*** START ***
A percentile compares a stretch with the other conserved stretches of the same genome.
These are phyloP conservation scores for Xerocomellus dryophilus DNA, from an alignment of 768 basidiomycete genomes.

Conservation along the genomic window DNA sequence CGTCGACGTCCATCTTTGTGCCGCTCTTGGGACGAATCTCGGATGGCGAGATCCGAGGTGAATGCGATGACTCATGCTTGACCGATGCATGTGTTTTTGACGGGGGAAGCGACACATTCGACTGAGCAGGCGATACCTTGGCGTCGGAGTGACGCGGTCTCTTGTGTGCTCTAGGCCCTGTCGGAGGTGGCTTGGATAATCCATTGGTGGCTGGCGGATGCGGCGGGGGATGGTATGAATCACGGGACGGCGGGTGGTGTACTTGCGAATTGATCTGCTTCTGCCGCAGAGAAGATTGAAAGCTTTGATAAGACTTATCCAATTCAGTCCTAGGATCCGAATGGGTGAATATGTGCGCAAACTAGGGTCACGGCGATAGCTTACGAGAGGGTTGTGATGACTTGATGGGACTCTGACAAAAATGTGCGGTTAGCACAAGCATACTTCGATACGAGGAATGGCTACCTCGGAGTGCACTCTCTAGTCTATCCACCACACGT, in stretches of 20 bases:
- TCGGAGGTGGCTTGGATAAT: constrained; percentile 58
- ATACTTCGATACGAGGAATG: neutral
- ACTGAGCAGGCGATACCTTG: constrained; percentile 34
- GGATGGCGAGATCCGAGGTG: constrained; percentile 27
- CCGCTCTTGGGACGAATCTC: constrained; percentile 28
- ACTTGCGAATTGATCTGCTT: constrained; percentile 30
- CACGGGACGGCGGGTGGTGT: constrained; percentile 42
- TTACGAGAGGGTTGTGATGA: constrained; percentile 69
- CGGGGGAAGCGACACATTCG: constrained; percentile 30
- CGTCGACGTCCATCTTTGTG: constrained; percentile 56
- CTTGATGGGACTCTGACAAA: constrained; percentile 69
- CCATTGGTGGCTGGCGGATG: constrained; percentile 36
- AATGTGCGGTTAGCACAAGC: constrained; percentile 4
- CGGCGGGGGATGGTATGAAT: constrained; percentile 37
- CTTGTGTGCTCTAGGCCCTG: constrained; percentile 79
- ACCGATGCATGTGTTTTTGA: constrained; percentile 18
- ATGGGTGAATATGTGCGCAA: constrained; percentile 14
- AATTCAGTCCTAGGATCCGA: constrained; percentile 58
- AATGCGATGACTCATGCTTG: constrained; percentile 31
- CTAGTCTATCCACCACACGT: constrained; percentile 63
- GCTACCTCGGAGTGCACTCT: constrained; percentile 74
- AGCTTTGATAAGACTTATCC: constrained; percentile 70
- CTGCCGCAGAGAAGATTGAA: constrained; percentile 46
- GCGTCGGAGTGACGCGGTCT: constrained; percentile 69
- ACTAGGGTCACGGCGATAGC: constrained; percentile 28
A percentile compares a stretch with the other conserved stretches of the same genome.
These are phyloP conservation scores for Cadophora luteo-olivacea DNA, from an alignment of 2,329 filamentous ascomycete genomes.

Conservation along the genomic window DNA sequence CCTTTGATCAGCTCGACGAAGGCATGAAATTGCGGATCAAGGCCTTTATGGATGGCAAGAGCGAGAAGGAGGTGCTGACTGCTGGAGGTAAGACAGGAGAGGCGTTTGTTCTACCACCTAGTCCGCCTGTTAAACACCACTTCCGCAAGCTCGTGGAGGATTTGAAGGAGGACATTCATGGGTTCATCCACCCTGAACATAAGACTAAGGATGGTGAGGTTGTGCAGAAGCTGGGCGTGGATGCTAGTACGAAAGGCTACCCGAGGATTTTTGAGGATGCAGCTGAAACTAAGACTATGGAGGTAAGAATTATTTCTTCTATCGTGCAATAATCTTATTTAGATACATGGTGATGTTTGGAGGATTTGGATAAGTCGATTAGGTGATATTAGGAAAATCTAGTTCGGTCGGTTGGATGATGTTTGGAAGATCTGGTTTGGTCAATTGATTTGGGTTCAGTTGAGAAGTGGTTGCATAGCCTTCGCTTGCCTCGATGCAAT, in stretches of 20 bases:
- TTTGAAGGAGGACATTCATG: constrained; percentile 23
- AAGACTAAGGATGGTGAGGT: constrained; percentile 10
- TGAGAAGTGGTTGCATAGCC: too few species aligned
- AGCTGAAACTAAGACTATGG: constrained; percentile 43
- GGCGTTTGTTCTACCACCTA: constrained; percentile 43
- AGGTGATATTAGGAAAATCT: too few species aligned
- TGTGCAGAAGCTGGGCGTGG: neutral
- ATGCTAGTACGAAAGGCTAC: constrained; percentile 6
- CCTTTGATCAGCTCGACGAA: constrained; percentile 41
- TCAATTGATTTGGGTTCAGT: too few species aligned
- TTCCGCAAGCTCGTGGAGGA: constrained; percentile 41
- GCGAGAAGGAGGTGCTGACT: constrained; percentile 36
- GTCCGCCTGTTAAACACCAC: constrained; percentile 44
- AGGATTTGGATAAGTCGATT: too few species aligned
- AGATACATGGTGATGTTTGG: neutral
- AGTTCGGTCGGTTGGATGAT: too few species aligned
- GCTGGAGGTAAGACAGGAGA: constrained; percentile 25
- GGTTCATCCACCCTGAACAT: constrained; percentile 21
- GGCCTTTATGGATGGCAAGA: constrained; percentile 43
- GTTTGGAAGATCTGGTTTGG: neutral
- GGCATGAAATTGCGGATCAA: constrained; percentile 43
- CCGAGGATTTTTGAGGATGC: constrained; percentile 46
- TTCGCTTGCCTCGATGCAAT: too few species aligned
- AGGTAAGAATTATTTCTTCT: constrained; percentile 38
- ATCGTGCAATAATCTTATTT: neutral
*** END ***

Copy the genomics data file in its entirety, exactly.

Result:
A percentile compares a stretch with the other conserved stretches of the same genome.
These are phyloP conservation scores for Xerocomellus dryophilus DNA, from an alignment of 768 basidiomycete genomes.

Conservation along the genomic window DNA sequence CGTCGACGTCCATCTTTGTGCCGCTCTTGGGACGAATCTCGGATGGCGAGATCCGAGGTGAATGCGATGACTCATGCTTGACCGATGCATGTGTTTTTGACGGGGGAAGCGACACATTCGACTGAGCAGGCGATACCTTGGCGTCGGAGTGACGCGGTCTCTTGTGTGCTCTAGGCCCTGTCGGAGGTGGCTTGGATAATCCATTGGTGGCTGGCGGATGCGGCGGGGGATGGTATGAATCACGGGACGGCGGGTGGTGTACTTGCGAATTGATCTGCTTCTGCCGCAGAGAAGATTGAAAGCTTTGATAAGACTTATCCAATTCAGTCCTAGGATCCGAATGGGTGAATATGTGCGCAAACTAGGGTCACGGCGATAGCTTACGAGAGGGTTGTGATGACTTGATGGGACTCTGACAAAAATGTGCGGTTAGCACAAGCATACTTCGATACGAGGAATGGCTACCTCGGAGTGCACTCTCTAGTCTATCCACCACACGT, in stretches of 20 bases:
- TCGGAGGTGGCTTGGATAAT: constrained; percentile 58
- ATACTTCGATACGAGGAATG: neutral
- ACTGAGCAGGCGATACCTTG: constrained; percentile 34
- GGATGGCGAGATCCGAGGTG: constrained; percentile 27
- CCGCTCTTGGGACGAATCTC: constrained; percentile 28
- ACTTGCGAATTGATCTGCTT: constrained; percentile 30
- CACGGGACGGCGGGTGGTGT: constrained; percentile 42
- TTACGAGAGGGTTGTGATGA: constrained; percentile 69
- CGGGGGAAGCGACACATTCG: constrained; percentile 30
- CGTCGACGTCCATCTTTGTG: constrained; percentile 56
- CTTGATGGGACTCTGACAAA: constrained; percentile 69
- CCATTGGTGGCTGGCGGATG: constrained; percentile 36
- AATGTGCGGTTAGCACAAGC: constrained; percentile 4
- CGGCGGGGGATGGTATGAAT: constrained; percentile 37
- CTTGTGTGCTCTAGGCCCTG: constrained; percentile 79
- ACCGATGCATGTGTTTTTGA: constrained; percentile 18
- ATGGGTGAATATGTGCGCAA: constrained; percentile 14
- AATTCAGTCCTAGGATCCGA: constrained; percentile 58
- AATGCGATGACTCATGCTTG: constrained; percentile 31
- CTAGTCTATCCACCACACGT: constrained; percentile 63
- GCTACCTCGGAGTGCACTCT: constrained; percentile 74
- AGCTTTGATAAGACTTATCC: constrained; percentile 70
- CTGCCGCAGAGAAGATTGAA: constrained; percentile 46
- GCGTCGGAGTGACGCGGTCT: constrained; percentile 69
- ACTAGGGTCACGGCGATAGC: constrained; percentile 28
A percentile compares a stretch with the other conserved stretches of the same genome.
These are phyloP conservation scores for Cadophora luteo-olivacea DNA, from an alignment of 2,329 filamentous ascomycete genomes.

Conservation along the genomic window DNA sequence CCTTTGATCAGCTCGACGAAGGCATGAAATTGCGGATCAAGGCCTTTATGGATGGCAAGAGCGAGAAGGAGGTGCTGACTGCTGGAGGTAAGACAGGAGAGGCGTTTGTTCTACCACCTAGTCCGCCTGTTAAACACCACTTCCGCAAGCTCGTGGAGGATTTGAAGGAGGACATTCATGGGTTCATCCACCCTGAACATAAGACTAAGGATGGTGAGGTTGTGCAGAAGCTGGGCGTGGATGCTAGTACGAAAGGCTACCCGAGGATTTTTGAGGATGCAGCTGAAACTAAGACTATGGAGGTAAGAATTATTTCTTCTATCGTGCAATAATCTTATTTAGATACATGGTGATGTTTGGAGGATTTGGATAAGTCGATTAGGTGATATTAGGAAAATCTAGTTCGGTCGGTTGGATGATGTTTGGAAGATCTGGTTTGGTCAATTGATTTGGGTTCAGTTGAGAAGTGGTTGCATAGCCTTCGCTTGCCTCGATGCAAT, in stretches of 20 bases:
- TTTGAAGGAGGACATTCATG: constrained; percentile 23
- AAGACTAAGGATGGTGAGGT: constrained; percentile 10
- TGAGAAGTGGTTGCATAGCC: too few species aligned
- AGCTGAAACTAAGACTATGG: constrained; percentile 43
- GGCGTTTGTTCTACCACCTA: constrained; percentile 43
- AGGTGATATTAGGAAAATCT: too few species aligned
- TGTGCAGAAGCTGGGCGTGG: neutral
- ATGCTAGTACGAAAGGCTAC: constrained; percentile 6
- CCTTTGATCAGCTCGACGAA: constrained; percentile 41
- TCAATTGATTTGGGTTCAGT: too few species aligned
- TTCCGCAAGCTCGTGGAGGA: constrained; percentile 41
- GCGAGAAGGAGGTGCTGACT: constrained; percentile 36
- GTCCGCCTGTTAAACACCAC: constrained; percentile 44
- AGGATTTGGATAAGTCGATT: too few species aligned
- AGATACATGGTGATGTTTGG: neutral
- AGTTCGGTCGGTTGGATGAT: too few species aligned
- GCTGGAGGTAAGACAGGAGA: constrained; percentile 25
- GGTTCATCCACCCTGAACAT: constrained; percentile 21
- GGCCTTTATGGATGGCAAGA: constrained; percentile 43
- GTTTGGAAGATCTGGTTTGG: neutral
- GGCATGAAATTGCGGATCAA: constrained; percentile 43
- CCGAGGATTTTTGAGGATGC: constrained; percentile 46
- TTCGCTTGCCTCGATGCAAT: too few species aligned
- AGGTAAGAATTATTTCTTCT: constrained; percentile 38
- ATCGTGCAATAATCTTATTT: neutral